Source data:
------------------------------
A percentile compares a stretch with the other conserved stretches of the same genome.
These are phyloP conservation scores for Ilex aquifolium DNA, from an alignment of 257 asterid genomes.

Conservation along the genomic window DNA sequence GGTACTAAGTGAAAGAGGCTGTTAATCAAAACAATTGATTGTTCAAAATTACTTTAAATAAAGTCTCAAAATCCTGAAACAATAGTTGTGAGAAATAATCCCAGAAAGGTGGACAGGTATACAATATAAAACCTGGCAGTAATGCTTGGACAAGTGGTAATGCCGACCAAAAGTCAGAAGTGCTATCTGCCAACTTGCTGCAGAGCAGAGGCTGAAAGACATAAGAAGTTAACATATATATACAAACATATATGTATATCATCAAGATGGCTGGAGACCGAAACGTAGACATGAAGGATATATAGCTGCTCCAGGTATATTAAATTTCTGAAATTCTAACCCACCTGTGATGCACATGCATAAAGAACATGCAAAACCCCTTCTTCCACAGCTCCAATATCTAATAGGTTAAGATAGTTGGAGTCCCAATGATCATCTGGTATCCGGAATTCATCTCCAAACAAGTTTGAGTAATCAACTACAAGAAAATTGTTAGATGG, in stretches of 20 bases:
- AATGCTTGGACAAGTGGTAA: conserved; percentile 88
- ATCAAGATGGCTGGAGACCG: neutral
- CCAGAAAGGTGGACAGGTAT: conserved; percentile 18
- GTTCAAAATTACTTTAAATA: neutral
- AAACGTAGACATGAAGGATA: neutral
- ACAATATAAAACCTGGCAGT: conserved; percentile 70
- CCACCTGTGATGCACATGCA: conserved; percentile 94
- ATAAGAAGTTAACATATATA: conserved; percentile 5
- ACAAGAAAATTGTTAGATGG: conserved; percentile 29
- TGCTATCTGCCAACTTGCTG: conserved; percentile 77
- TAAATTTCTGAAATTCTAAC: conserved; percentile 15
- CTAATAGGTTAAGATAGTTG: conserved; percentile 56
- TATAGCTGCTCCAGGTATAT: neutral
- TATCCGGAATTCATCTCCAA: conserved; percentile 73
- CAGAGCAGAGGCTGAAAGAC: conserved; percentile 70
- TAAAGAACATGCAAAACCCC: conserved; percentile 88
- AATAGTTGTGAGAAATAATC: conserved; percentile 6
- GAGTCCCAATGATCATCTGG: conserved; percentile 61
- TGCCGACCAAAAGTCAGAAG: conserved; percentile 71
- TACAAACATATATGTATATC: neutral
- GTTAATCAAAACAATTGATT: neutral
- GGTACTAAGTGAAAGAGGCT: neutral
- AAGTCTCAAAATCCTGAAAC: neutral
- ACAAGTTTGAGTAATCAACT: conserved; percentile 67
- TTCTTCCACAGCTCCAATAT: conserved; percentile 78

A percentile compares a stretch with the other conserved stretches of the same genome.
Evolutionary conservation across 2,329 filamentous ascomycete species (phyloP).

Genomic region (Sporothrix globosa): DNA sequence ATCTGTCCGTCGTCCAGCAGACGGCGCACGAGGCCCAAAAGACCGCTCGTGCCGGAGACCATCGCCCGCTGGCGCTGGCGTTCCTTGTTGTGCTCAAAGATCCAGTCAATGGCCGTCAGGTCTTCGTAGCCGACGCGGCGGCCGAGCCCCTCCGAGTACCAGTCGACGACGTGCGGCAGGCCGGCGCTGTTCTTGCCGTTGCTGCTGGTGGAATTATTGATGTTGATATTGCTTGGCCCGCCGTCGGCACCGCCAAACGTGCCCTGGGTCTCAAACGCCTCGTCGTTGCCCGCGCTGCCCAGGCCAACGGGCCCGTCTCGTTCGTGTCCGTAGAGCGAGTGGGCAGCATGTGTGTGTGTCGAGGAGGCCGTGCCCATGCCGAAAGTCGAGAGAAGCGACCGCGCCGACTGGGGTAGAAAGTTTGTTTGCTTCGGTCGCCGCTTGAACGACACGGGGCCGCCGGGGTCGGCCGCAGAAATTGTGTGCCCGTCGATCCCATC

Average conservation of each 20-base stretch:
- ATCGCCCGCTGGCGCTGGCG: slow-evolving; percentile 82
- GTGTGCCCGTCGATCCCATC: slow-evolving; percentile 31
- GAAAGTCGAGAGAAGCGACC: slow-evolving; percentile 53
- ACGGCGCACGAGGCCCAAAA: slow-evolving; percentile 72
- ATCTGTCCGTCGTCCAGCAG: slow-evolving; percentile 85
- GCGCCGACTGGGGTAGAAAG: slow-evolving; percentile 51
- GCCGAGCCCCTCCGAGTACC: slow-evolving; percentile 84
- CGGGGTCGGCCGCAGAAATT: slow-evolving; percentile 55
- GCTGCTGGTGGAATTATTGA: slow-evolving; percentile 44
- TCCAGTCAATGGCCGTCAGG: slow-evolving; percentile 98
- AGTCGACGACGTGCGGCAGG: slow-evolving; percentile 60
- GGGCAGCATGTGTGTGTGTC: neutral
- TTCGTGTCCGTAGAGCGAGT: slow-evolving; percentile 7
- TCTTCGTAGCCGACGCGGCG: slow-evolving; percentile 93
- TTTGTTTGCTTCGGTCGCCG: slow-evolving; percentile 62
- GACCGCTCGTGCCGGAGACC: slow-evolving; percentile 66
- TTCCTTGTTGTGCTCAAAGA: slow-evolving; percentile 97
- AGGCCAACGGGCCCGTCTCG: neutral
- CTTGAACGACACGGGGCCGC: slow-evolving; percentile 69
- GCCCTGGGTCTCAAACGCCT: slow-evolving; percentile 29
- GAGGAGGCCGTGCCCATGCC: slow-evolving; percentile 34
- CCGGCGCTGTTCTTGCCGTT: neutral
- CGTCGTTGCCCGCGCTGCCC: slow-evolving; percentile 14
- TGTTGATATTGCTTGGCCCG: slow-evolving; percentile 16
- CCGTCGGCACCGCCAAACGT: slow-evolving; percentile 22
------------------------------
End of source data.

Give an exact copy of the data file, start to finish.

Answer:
A percentile compares a stretch with the other conserved stretches of the same genome.
These are phyloP conservation scores for Ilex aquifolium DNA, from an alignment of 257 asterid genomes.

Conservation along the genomic window DNA sequence GGTACTAAGTGAAAGAGGCTGTTAATCAAAACAATTGATTGTTCAAAATTACTTTAAATAAAGTCTCAAAATCCTGAAACAATAGTTGTGAGAAATAATCCCAGAAAGGTGGACAGGTATACAATATAAAACCTGGCAGTAATGCTTGGACAAGTGGTAATGCCGACCAAAAGTCAGAAGTGCTATCTGCCAACTTGCTGCAGAGCAGAGGCTGAAAGACATAAGAAGTTAACATATATATACAAACATATATGTATATCATCAAGATGGCTGGAGACCGAAACGTAGACATGAAGGATATATAGCTGCTCCAGGTATATTAAATTTCTGAAATTCTAACCCACCTGTGATGCACATGCATAAAGAACATGCAAAACCCCTTCTTCCACAGCTCCAATATCTAATAGGTTAAGATAGTTGGAGTCCCAATGATCATCTGGTATCCGGAATTCATCTCCAAACAAGTTTGAGTAATCAACTACAAGAAAATTGTTAGATGG, in stretches of 20 bases:
- AATGCTTGGACAAGTGGTAA: conserved; percentile 88
- ATCAAGATGGCTGGAGACCG: neutral
- CCAGAAAGGTGGACAGGTAT: conserved; percentile 18
- GTTCAAAATTACTTTAAATA: neutral
- AAACGTAGACATGAAGGATA: neutral
- ACAATATAAAACCTGGCAGT: conserved; percentile 70
- CCACCTGTGATGCACATGCA: conserved; percentile 94
- ATAAGAAGTTAACATATATA: conserved; percentile 5
- ACAAGAAAATTGTTAGATGG: conserved; percentile 29
- TGCTATCTGCCAACTTGCTG: conserved; percentile 77
- TAAATTTCTGAAATTCTAAC: conserved; percentile 15
- CTAATAGGTTAAGATAGTTG: conserved; percentile 56
- TATAGCTGCTCCAGGTATAT: neutral
- TATCCGGAATTCATCTCCAA: conserved; percentile 73
- CAGAGCAGAGGCTGAAAGAC: conserved; percentile 70
- TAAAGAACATGCAAAACCCC: conserved; percentile 88
- AATAGTTGTGAGAAATAATC: conserved; percentile 6
- GAGTCCCAATGATCATCTGG: conserved; percentile 61
- TGCCGACCAAAAGTCAGAAG: conserved; percentile 71
- TACAAACATATATGTATATC: neutral
- GTTAATCAAAACAATTGATT: neutral
- GGTACTAAGTGAAAGAGGCT: neutral
- AAGTCTCAAAATCCTGAAAC: neutral
- ACAAGTTTGAGTAATCAACT: conserved; percentile 67
- TTCTTCCACAGCTCCAATAT: conserved; percentile 78

A percentile compares a stretch with the other conserved stretches of the same genome.
Evolutionary conservation across 2,329 filamentous ascomycete species (phyloP).

Genomic region (Sporothrix globosa): DNA sequence ATCTGTCCGTCGTCCAGCAGACGGCGCACGAGGCCCAAAAGACCGCTCGTGCCGGAGACCATCGCCCGCTGGCGCTGGCGTTCCTTGTTGTGCTCAAAGATCCAGTCAATGGCCGTCAGGTCTTCGTAGCCGACGCGGCGGCCGAGCCCCTCCGAGTACCAGTCGACGACGTGCGGCAGGCCGGCGCTGTTCTTGCCGTTGCTGCTGGTGGAATTATTGATGTTGATATTGCTTGGCCCGCCGTCGGCACCGCCAAACGTGCCCTGGGTCTCAAACGCCTCGTCGTTGCCCGCGCTGCCCAGGCCAACGGGCCCGTCTCGTTCGTGTCCGTAGAGCGAGTGGGCAGCATGTGTGTGTGTCGAGGAGGCCGTGCCCATGCCGAAAGTCGAGAGAAGCGACCGCGCCGACTGGGGTAGAAAGTTTGTTTGCTTCGGTCGCCGCTTGAACGACACGGGGCCGCCGGGGTCGGCCGCAGAAATTGTGTGCCCGTCGATCCCATC

Average conservation of each 20-base stretch:
- ATCGCCCGCTGGCGCTGGCG: slow-evolving; percentile 82
- GTGTGCCCGTCGATCCCATC: slow-evolving; percentile 31
- GAAAGTCGAGAGAAGCGACC: slow-evolving; percentile 53
- ACGGCGCACGAGGCCCAAAA: slow-evolving; percentile 72
- ATCTGTCCGTCGTCCAGCAG: slow-evolving; percentile 85
- GCGCCGACTGGGGTAGAAAG: slow-evolving; percentile 51
- GCCGAGCCCCTCCGAGTACC: slow-evolving; percentile 84
- CGGGGTCGGCCGCAGAAATT: slow-evolving; percentile 55
- GCTGCTGGTGGAATTATTGA: slow-evolving; percentile 44
- TCCAGTCAATGGCCGTCAGG: slow-evolving; percentile 98
- AGTCGACGACGTGCGGCAGG: slow-evolving; percentile 60
- GGGCAGCATGTGTGTGTGTC: neutral
- TTCGTGTCCGTAGAGCGAGT: slow-evolving; percentile 7
- TCTTCGTAGCCGACGCGGCG: slow-evolving; percentile 93
- TTTGTTTGCTTCGGTCGCCG: slow-evolving; percentile 62
- GACCGCTCGTGCCGGAGACC: slow-evolving; percentile 66
- TTCCTTGTTGTGCTCAAAGA: slow-evolving; percentile 97
- AGGCCAACGGGCCCGTCTCG: neutral
- CTTGAACGACACGGGGCCGC: slow-evolving; percentile 69
- GCCCTGGGTCTCAAACGCCT: slow-evolving; percentile 29
- GAGGAGGCCGTGCCCATGCC: slow-evolving; percentile 34
- CCGGCGCTGTTCTTGCCGTT: neutral
- CGTCGTTGCCCGCGCTGCCC: slow-evolving; percentile 14
- TGTTGATATTGCTTGGCCCG: slow-evolving; percentile 16
- CCGTCGGCACCGCCAAACGT: slow-evolving; percentile 22